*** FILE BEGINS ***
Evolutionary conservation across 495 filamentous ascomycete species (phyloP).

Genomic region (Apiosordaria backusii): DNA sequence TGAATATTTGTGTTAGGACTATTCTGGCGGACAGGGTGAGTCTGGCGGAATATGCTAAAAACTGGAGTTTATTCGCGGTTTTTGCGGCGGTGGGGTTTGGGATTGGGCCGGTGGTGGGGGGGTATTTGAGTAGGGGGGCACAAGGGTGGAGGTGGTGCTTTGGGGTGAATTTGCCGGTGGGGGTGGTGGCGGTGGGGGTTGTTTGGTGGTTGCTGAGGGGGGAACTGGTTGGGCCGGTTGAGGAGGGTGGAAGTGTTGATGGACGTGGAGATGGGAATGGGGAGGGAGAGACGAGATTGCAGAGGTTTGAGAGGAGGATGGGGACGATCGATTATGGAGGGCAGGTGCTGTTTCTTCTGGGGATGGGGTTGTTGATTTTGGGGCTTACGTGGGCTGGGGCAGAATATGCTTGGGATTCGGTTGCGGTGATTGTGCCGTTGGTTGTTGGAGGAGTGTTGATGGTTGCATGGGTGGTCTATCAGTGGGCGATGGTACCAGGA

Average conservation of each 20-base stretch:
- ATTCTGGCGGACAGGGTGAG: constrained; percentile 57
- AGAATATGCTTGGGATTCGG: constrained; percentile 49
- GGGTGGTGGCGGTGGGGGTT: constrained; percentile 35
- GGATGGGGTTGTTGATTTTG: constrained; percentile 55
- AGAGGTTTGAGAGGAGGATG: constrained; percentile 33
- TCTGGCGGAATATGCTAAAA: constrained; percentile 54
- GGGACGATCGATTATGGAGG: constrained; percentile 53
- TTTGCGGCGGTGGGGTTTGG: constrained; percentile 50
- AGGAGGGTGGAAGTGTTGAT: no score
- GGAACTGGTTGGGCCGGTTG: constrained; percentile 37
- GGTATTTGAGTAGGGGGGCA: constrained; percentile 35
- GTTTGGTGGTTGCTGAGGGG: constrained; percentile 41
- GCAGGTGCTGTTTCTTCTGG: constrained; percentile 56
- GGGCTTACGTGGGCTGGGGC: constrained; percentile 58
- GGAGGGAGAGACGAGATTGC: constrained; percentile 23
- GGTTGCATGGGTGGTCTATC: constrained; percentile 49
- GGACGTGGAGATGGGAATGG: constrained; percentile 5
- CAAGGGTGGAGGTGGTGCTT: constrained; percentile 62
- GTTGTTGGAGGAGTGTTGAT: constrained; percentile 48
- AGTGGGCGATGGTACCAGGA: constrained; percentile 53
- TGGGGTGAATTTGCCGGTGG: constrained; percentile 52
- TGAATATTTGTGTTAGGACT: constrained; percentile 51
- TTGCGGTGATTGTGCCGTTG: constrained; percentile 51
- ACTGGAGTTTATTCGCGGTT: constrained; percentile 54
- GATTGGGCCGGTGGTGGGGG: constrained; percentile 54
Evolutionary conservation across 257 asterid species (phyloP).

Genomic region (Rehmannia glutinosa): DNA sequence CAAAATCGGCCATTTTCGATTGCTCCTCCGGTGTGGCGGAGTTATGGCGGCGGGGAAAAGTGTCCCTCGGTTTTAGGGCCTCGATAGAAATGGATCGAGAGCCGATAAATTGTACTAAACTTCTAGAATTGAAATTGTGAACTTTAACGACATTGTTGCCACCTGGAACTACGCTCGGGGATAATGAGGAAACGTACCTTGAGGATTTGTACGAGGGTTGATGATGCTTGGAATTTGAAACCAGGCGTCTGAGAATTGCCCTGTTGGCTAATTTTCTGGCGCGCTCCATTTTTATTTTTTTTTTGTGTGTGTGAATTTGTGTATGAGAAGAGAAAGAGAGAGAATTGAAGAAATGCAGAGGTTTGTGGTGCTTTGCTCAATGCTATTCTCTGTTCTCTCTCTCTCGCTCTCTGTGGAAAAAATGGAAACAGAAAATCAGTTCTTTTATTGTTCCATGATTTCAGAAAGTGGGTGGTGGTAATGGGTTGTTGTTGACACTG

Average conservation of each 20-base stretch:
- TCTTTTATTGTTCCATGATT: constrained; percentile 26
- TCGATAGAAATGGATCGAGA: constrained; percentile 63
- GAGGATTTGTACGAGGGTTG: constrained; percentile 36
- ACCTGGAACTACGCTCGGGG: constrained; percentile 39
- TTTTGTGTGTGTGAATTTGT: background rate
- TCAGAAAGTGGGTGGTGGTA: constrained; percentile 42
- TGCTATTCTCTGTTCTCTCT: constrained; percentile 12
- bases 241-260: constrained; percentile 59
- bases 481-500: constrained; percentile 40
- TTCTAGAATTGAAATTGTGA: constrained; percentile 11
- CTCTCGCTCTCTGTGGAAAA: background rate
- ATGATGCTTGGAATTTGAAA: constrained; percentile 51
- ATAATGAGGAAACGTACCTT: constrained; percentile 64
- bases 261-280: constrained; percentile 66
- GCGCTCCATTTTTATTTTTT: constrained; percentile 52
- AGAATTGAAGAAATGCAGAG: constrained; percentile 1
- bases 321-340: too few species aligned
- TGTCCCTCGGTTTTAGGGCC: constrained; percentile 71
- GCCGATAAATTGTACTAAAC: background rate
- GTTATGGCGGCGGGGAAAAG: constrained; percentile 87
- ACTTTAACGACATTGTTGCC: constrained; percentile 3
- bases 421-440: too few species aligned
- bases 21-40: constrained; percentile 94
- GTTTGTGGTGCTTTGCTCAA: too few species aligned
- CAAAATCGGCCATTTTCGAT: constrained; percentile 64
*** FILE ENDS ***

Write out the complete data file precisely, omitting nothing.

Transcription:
Evolutionary conservation across 495 filamentous ascomycete species (phyloP).

Genomic region (Apiosordaria backusii): DNA sequence TGAATATTTGTGTTAGGACTATTCTGGCGGACAGGGTGAGTCTGGCGGAATATGCTAAAAACTGGAGTTTATTCGCGGTTTTTGCGGCGGTGGGGTTTGGGATTGGGCCGGTGGTGGGGGGGTATTTGAGTAGGGGGGCACAAGGGTGGAGGTGGTGCTTTGGGGTGAATTTGCCGGTGGGGGTGGTGGCGGTGGGGGTTGTTTGGTGGTTGCTGAGGGGGGAACTGGTTGGGCCGGTTGAGGAGGGTGGAAGTGTTGATGGACGTGGAGATGGGAATGGGGAGGGAGAGACGAGATTGCAGAGGTTTGAGAGGAGGATGGGGACGATCGATTATGGAGGGCAGGTGCTGTTTCTTCTGGGGATGGGGTTGTTGATTTTGGGGCTTACGTGGGCTGGGGCAGAATATGCTTGGGATTCGGTTGCGGTGATTGTGCCGTTGGTTGTTGGAGGAGTGTTGATGGTTGCATGGGTGGTCTATCAGTGGGCGATGGTACCAGGA

Average conservation of each 20-base stretch:
- ATTCTGGCGGACAGGGTGAG: constrained; percentile 57
- AGAATATGCTTGGGATTCGG: constrained; percentile 49
- GGGTGGTGGCGGTGGGGGTT: constrained; percentile 35
- GGATGGGGTTGTTGATTTTG: constrained; percentile 55
- AGAGGTTTGAGAGGAGGATG: constrained; percentile 33
- TCTGGCGGAATATGCTAAAA: constrained; percentile 54
- GGGACGATCGATTATGGAGG: constrained; percentile 53
- TTTGCGGCGGTGGGGTTTGG: constrained; percentile 50
- AGGAGGGTGGAAGTGTTGAT: no score
- GGAACTGGTTGGGCCGGTTG: constrained; percentile 37
- GGTATTTGAGTAGGGGGGCA: constrained; percentile 35
- GTTTGGTGGTTGCTGAGGGG: constrained; percentile 41
- GCAGGTGCTGTTTCTTCTGG: constrained; percentile 56
- GGGCTTACGTGGGCTGGGGC: constrained; percentile 58
- GGAGGGAGAGACGAGATTGC: constrained; percentile 23
- GGTTGCATGGGTGGTCTATC: constrained; percentile 49
- GGACGTGGAGATGGGAATGG: constrained; percentile 5
- CAAGGGTGGAGGTGGTGCTT: constrained; percentile 62
- GTTGTTGGAGGAGTGTTGAT: constrained; percentile 48
- AGTGGGCGATGGTACCAGGA: constrained; percentile 53
- TGGGGTGAATTTGCCGGTGG: constrained; percentile 52
- TGAATATTTGTGTTAGGACT: constrained; percentile 51
- TTGCGGTGATTGTGCCGTTG: constrained; percentile 51
- ACTGGAGTTTATTCGCGGTT: constrained; percentile 54
- GATTGGGCCGGTGGTGGGGG: constrained; percentile 54
Evolutionary conservation across 257 asterid species (phyloP).

Genomic region (Rehmannia glutinosa): DNA sequence CAAAATCGGCCATTTTCGATTGCTCCTCCGGTGTGGCGGAGTTATGGCGGCGGGGAAAAGTGTCCCTCGGTTTTAGGGCCTCGATAGAAATGGATCGAGAGCCGATAAATTGTACTAAACTTCTAGAATTGAAATTGTGAACTTTAACGACATTGTTGCCACCTGGAACTACGCTCGGGGATAATGAGGAAACGTACCTTGAGGATTTGTACGAGGGTTGATGATGCTTGGAATTTGAAACCAGGCGTCTGAGAATTGCCCTGTTGGCTAATTTTCTGGCGCGCTCCATTTTTATTTTTTTTTTGTGTGTGTGAATTTGTGTATGAGAAGAGAAAGAGAGAGAATTGAAGAAATGCAGAGGTTTGTGGTGCTTTGCTCAATGCTATTCTCTGTTCTCTCTCTCTCGCTCTCTGTGGAAAAAATGGAAACAGAAAATCAGTTCTTTTATTGTTCCATGATTTCAGAAAGTGGGTGGTGGTAATGGGTTGTTGTTGACACTG

Average conservation of each 20-base stretch:
- TCTTTTATTGTTCCATGATT: constrained; percentile 26
- TCGATAGAAATGGATCGAGA: constrained; percentile 63
- GAGGATTTGTACGAGGGTTG: constrained; percentile 36
- ACCTGGAACTACGCTCGGGG: constrained; percentile 39
- TTTTGTGTGTGTGAATTTGT: background rate
- TCAGAAAGTGGGTGGTGGTA: constrained; percentile 42
- TGCTATTCTCTGTTCTCTCT: constrained; percentile 12
- bases 241-260: constrained; percentile 59
- bases 481-500: constrained; percentile 40
- TTCTAGAATTGAAATTGTGA: constrained; percentile 11
- CTCTCGCTCTCTGTGGAAAA: background rate
- ATGATGCTTGGAATTTGAAA: constrained; percentile 51
- ATAATGAGGAAACGTACCTT: constrained; percentile 64
- bases 261-280: constrained; percentile 66
- GCGCTCCATTTTTATTTTTT: constrained; percentile 52
- AGAATTGAAGAAATGCAGAG: constrained; percentile 1
- bases 321-340: too few species aligned
- TGTCCCTCGGTTTTAGGGCC: constrained; percentile 71
- GCCGATAAATTGTACTAAAC: background rate
- GTTATGGCGGCGGGGAAAAG: constrained; percentile 87
- ACTTTAACGACATTGTTGCC: constrained; percentile 3
- bases 421-440: too few species aligned
- bases 21-40: constrained; percentile 94
- GTTTGTGGTGCTTTGCTCAA: too few species aligned
- CAAAATCGGCCATTTTCGAT: constrained; percentile 64